Practical Issues for Divorces During the Health Crisis
By Theresa Lorella, McKinley Irvin Senior Attorney
Some things are easier said than done during the COVID-19 pandemic, even if parties are agreed. While businesses are beginning to open up again, it is often with limited schedules and capacities, or specific rules. This means that some of the physical steps of separating may be a bit more difficult than they were prior. While this applies to just about anything that once seemed normal, the issue of moving to a new residence has been one that has required a fair amount of flexibility. For example, if one party is moving out, they may need to consider if they can tour homes, find another place to live, and hire a moving truck. The parties may agree to list their house for sale and must determine the current safety regulations for making any repairs, hiring contractors, real estate agents, inspectors, and other professionals who must come to the property to complete the process. The same issues apply to buying or selling a car, appraising personal property, or any other step that involves another human being.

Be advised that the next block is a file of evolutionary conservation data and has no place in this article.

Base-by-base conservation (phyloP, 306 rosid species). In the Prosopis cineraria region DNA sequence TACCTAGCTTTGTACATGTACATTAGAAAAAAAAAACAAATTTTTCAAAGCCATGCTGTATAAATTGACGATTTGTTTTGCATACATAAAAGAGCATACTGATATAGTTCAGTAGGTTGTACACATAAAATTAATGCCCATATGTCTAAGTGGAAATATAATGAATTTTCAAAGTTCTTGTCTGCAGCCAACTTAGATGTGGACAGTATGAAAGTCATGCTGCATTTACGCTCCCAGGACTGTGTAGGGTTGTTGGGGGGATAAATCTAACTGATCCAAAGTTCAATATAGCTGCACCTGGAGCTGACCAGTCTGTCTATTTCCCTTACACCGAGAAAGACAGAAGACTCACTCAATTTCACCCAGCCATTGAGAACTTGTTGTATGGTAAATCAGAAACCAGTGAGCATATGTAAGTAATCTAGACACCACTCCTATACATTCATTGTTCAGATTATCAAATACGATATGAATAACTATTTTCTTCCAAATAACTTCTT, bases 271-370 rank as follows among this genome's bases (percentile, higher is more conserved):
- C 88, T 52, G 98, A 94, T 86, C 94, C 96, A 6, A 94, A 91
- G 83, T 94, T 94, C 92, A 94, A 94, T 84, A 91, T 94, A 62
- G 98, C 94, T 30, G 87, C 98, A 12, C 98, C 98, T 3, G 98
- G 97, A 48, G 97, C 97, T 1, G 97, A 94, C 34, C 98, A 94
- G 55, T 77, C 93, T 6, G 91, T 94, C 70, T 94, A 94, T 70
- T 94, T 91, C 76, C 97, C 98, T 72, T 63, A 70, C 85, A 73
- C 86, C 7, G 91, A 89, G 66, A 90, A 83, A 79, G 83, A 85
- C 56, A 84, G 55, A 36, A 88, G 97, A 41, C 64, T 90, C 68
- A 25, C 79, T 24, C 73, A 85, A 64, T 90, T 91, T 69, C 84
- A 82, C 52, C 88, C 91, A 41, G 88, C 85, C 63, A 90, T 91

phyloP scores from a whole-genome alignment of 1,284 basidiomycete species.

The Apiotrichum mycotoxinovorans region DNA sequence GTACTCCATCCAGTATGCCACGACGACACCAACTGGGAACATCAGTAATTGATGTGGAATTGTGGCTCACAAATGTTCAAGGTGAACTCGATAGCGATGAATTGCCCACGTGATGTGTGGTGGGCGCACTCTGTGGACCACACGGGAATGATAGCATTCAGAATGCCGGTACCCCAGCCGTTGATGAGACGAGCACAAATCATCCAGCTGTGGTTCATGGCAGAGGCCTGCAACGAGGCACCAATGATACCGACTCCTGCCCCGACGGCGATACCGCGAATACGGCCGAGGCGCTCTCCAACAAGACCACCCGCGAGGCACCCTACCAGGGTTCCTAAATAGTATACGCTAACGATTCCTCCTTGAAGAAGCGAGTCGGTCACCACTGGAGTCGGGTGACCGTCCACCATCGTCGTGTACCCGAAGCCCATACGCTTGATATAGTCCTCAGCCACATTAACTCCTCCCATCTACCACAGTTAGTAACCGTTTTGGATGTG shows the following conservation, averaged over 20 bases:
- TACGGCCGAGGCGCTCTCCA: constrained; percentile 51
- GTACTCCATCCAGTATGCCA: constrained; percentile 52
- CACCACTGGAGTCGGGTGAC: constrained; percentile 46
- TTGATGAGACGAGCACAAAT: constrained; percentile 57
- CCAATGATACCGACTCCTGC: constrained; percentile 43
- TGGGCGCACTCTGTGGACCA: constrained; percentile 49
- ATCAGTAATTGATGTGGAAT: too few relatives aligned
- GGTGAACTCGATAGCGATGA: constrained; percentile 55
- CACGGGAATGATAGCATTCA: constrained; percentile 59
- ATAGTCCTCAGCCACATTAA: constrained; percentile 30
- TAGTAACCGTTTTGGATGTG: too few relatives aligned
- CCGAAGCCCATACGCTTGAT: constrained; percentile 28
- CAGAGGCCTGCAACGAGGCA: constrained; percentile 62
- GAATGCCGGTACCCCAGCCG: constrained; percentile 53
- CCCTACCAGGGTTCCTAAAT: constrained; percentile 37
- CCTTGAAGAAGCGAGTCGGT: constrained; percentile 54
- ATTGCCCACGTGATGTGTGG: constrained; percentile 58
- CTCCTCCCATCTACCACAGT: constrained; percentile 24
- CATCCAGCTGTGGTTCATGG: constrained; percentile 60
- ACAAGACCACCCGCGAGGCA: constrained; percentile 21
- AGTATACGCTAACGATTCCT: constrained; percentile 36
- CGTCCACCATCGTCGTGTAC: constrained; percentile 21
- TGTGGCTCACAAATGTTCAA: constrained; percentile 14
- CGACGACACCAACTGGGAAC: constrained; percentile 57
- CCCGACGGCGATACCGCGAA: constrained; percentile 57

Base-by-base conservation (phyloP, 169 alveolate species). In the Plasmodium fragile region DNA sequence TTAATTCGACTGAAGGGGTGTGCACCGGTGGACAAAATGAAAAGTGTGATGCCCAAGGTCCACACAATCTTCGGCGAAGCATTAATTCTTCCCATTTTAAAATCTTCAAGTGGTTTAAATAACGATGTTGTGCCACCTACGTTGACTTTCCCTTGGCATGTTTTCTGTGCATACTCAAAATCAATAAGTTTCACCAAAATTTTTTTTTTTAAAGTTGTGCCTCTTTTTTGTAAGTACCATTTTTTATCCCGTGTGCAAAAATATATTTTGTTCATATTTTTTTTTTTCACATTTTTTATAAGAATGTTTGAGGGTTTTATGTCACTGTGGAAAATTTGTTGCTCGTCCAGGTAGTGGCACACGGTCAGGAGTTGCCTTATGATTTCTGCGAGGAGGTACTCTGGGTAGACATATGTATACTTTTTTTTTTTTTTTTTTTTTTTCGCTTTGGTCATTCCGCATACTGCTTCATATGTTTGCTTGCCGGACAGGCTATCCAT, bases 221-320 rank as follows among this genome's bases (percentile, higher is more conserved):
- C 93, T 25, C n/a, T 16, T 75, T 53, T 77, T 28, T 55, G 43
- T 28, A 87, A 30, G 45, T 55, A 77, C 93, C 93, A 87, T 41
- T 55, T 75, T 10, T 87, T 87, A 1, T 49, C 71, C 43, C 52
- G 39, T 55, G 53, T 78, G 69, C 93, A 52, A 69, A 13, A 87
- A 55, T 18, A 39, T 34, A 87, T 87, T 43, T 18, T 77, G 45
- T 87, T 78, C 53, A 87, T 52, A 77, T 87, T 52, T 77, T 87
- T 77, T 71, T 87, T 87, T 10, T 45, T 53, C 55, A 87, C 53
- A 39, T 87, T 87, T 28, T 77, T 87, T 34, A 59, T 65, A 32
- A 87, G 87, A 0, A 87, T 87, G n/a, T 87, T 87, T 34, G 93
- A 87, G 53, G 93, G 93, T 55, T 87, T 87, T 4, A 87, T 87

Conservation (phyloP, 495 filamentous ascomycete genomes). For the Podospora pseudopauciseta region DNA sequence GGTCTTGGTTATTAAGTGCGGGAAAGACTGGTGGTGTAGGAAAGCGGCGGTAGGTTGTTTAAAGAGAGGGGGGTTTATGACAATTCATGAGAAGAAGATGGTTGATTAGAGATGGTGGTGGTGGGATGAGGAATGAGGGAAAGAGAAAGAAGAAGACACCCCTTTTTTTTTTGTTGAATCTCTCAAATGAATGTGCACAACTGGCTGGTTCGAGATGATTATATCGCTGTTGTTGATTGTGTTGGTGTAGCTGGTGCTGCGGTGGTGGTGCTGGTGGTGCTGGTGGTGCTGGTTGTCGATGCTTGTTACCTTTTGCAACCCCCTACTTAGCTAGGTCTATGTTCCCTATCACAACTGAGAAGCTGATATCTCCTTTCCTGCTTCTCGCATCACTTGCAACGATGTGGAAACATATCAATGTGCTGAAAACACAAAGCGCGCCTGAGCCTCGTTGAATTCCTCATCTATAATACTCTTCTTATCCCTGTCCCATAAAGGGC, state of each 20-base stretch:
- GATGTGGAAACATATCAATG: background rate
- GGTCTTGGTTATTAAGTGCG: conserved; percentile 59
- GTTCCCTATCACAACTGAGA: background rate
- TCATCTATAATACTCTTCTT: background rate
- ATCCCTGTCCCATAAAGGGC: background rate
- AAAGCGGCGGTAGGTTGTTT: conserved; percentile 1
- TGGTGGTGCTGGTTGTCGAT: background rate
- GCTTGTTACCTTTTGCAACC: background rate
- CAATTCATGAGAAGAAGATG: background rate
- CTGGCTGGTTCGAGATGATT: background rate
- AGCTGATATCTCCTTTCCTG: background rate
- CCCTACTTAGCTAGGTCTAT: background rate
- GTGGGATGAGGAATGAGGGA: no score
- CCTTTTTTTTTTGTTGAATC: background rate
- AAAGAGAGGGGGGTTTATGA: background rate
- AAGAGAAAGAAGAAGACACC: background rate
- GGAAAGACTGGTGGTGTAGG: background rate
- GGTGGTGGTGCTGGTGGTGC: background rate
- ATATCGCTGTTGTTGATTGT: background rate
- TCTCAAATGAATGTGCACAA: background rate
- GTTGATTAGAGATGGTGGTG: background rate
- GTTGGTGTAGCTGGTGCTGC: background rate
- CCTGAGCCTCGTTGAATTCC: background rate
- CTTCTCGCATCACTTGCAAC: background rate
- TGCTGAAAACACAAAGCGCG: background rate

While it may be different for the time being, most practical steps are achievable and most professionals are working per the current regulations. Needless to say, delays may be par for the course and it may be more difficult than it was prior to schedule meetings or other work with outside contractors. Flexibility is in order if for no other reason than to preserve your own sanity. That said, if your case is experiencing heightened conflict, many of these steps will be disagreed or your spouse may be seeming to create unnecessary roadblocks to scheduling in an already difficult environment. An attorney can help to facilitate these steps and make sure your rights and interests are being preserved. If your spouse is represented, the two attorneys can set out ground rules and expectations for any of these steps, and help to facilitate some flexibility if things don’t go as planned.
About This Blog
This blog was adapted from Theresa Lorella’s “Divorce and COVID-19 Guide: 19 Tips to Productively Navigate Your Family Law Matter During the Pandemic.” To read the full guide, visit McKinley Irvin’s COVID-19 Resource Center.
About the Author
Theresa Lorella is a family law attorney in Seattle, Washington. She has fifteen years of experience as an advocate and now also works as a mediator and arbitrator, helping parties to resolve their disputes in a durable and efficient manner.